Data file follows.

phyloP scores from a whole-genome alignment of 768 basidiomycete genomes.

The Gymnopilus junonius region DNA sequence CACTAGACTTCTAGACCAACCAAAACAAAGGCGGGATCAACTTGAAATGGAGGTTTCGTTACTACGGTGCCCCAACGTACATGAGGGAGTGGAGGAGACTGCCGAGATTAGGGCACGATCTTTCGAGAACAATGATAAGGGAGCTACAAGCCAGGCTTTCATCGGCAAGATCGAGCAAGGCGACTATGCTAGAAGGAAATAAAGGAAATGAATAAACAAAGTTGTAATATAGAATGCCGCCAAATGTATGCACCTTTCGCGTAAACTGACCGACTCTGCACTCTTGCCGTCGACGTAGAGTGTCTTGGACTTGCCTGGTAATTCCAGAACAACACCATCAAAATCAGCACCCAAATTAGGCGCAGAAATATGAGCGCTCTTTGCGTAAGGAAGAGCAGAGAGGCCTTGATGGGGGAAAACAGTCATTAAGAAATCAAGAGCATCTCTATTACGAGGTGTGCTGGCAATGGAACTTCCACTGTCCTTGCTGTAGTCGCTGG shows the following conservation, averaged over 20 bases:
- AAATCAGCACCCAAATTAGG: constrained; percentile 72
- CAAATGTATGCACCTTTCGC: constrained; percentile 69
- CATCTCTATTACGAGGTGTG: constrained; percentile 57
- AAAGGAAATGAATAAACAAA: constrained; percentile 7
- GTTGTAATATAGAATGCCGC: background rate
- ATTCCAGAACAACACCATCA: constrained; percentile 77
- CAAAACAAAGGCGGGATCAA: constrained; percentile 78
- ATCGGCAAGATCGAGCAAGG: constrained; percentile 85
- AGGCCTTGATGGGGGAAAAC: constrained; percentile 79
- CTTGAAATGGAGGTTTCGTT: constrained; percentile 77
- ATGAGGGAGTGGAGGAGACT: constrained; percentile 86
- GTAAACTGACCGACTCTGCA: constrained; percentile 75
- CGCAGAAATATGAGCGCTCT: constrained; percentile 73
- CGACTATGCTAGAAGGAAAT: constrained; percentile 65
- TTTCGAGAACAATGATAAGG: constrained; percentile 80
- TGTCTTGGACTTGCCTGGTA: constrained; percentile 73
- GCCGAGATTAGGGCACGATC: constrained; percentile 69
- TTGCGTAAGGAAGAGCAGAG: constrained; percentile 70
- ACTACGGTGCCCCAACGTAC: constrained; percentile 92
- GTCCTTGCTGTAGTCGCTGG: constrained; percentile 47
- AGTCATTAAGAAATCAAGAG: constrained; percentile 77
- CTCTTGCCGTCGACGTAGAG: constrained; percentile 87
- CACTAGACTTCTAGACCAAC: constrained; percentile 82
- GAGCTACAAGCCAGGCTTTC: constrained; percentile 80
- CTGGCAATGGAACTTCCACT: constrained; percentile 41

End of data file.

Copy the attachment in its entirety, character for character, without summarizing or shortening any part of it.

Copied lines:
phyloP scores from a whole-genome alignment of 768 basidiomycete genomes.

The Gymnopilus junonius region DNA sequence CACTAGACTTCTAGACCAACCAAAACAAAGGCGGGATCAACTTGAAATGGAGGTTTCGTTACTACGGTGCCCCAACGTACATGAGGGAGTGGAGGAGACTGCCGAGATTAGGGCACGATCTTTCGAGAACAATGATAAGGGAGCTACAAGCCAGGCTTTCATCGGCAAGATCGAGCAAGGCGACTATGCTAGAAGGAAATAAAGGAAATGAATAAACAAAGTTGTAATATAGAATGCCGCCAAATGTATGCACCTTTCGCGTAAACTGACCGACTCTGCACTCTTGCCGTCGACGTAGAGTGTCTTGGACTTGCCTGGTAATTCCAGAACAACACCATCAAAATCAGCACCCAAATTAGGCGCAGAAATATGAGCGCTCTTTGCGTAAGGAAGAGCAGAGAGGCCTTGATGGGGGAAAACAGTCATTAAGAAATCAAGAGCATCTCTATTACGAGGTGTGCTGGCAATGGAACTTCCACTGTCCTTGCTGTAGTCGCTGG shows the following conservation, averaged over 20 bases:
- AAATCAGCACCCAAATTAGG: constrained; percentile 72
- CAAATGTATGCACCTTTCGC: constrained; percentile 69
- CATCTCTATTACGAGGTGTG: constrained; percentile 57
- AAAGGAAATGAATAAACAAA: constrained; percentile 7
- GTTGTAATATAGAATGCCGC: background rate
- ATTCCAGAACAACACCATCA: constrained; percentile 77
- CAAAACAAAGGCGGGATCAA: constrained; percentile 78
- ATCGGCAAGATCGAGCAAGG: constrained; percentile 85
- AGGCCTTGATGGGGGAAAAC: constrained; percentile 79
- CTTGAAATGGAGGTTTCGTT: constrained; percentile 77
- ATGAGGGAGTGGAGGAGACT: constrained; percentile 86
- GTAAACTGACCGACTCTGCA: constrained; percentile 75
- CGCAGAAATATGAGCGCTCT: constrained; percentile 73
- CGACTATGCTAGAAGGAAAT: constrained; percentile 65
- TTTCGAGAACAATGATAAGG: constrained; percentile 80
- TGTCTTGGACTTGCCTGGTA: constrained; percentile 73
- GCCGAGATTAGGGCACGATC: constrained; percentile 69
- TTGCGTAAGGAAGAGCAGAG: constrained; percentile 70
- ACTACGGTGCCCCAACGTAC: constrained; percentile 92
- GTCCTTGCTGTAGTCGCTGG: constrained; percentile 47
- AGTCATTAAGAAATCAAGAG: constrained; percentile 77
- CTCTTGCCGTCGACGTAGAG: constrained; percentile 87
- CACTAGACTTCTAGACCAAC: constrained; percentile 82
- GAGCTACAAGCCAGGCTTTC: constrained; percentile 80
- CTGGCAATGGAACTTCCACT: constrained; percentile 41